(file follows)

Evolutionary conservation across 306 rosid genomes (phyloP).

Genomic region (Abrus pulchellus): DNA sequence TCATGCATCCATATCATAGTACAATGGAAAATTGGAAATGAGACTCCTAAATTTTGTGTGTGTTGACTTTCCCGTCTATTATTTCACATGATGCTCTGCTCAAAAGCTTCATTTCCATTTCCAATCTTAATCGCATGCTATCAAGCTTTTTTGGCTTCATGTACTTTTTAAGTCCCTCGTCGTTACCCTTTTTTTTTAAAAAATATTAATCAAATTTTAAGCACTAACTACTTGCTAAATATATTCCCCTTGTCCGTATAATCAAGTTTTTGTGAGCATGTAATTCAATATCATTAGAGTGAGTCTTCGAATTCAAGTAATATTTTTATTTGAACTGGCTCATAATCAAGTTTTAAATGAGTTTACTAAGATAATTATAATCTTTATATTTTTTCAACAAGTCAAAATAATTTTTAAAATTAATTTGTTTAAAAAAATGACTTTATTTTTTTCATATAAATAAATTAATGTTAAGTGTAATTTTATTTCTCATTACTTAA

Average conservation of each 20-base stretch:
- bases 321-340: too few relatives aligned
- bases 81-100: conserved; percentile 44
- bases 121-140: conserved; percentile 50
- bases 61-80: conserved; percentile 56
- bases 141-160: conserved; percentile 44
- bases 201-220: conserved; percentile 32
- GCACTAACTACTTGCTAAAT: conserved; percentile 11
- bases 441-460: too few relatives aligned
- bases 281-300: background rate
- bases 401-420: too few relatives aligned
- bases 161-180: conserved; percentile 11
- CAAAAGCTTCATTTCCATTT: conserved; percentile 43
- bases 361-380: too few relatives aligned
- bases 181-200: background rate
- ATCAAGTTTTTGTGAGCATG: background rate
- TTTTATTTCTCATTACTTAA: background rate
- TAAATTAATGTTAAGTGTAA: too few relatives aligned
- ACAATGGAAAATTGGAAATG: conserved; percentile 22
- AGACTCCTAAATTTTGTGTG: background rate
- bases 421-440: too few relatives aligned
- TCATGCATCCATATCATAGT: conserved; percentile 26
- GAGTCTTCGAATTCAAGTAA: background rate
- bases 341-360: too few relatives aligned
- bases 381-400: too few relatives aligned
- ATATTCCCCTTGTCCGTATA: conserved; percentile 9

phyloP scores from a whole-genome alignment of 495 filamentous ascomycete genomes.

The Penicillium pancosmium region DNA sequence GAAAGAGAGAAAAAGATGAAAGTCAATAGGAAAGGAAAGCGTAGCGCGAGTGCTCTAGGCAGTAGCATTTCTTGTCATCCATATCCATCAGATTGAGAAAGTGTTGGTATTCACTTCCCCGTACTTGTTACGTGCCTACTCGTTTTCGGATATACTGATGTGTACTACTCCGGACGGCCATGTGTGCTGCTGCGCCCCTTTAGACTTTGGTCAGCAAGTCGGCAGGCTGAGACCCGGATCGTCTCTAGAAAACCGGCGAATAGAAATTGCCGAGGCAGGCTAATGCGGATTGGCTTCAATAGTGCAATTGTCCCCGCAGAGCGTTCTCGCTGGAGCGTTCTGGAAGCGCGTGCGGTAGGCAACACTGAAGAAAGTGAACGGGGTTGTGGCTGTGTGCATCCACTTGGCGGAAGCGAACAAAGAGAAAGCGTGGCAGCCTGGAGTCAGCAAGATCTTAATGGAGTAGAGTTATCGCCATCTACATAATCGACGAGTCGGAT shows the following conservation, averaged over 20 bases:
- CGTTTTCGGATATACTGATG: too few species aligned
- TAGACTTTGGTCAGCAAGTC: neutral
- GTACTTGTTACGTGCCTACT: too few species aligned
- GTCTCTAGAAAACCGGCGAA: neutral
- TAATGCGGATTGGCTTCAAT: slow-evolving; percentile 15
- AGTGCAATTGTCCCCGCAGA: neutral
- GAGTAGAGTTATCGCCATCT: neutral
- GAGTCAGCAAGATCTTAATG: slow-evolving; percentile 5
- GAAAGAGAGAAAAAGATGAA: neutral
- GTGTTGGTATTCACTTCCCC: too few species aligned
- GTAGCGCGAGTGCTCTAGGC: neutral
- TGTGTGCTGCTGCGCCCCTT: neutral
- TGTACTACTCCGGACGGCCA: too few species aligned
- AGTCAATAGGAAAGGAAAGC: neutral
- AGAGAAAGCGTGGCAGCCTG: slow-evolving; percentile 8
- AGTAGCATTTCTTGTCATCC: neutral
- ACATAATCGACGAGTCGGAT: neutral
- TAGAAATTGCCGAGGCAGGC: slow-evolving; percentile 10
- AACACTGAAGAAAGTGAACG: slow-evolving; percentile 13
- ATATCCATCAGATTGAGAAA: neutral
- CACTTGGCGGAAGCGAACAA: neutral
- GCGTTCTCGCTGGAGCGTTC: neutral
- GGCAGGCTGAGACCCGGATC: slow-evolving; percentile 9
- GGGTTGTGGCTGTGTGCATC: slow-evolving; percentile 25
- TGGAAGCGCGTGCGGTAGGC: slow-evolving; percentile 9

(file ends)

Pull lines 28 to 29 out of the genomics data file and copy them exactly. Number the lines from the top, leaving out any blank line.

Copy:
- ATATTCCCCTTGTCCGTATA: conserved; percentile 9

phyloP scores from a whole-genome alignment of 495 filamentous ascomycete genomes.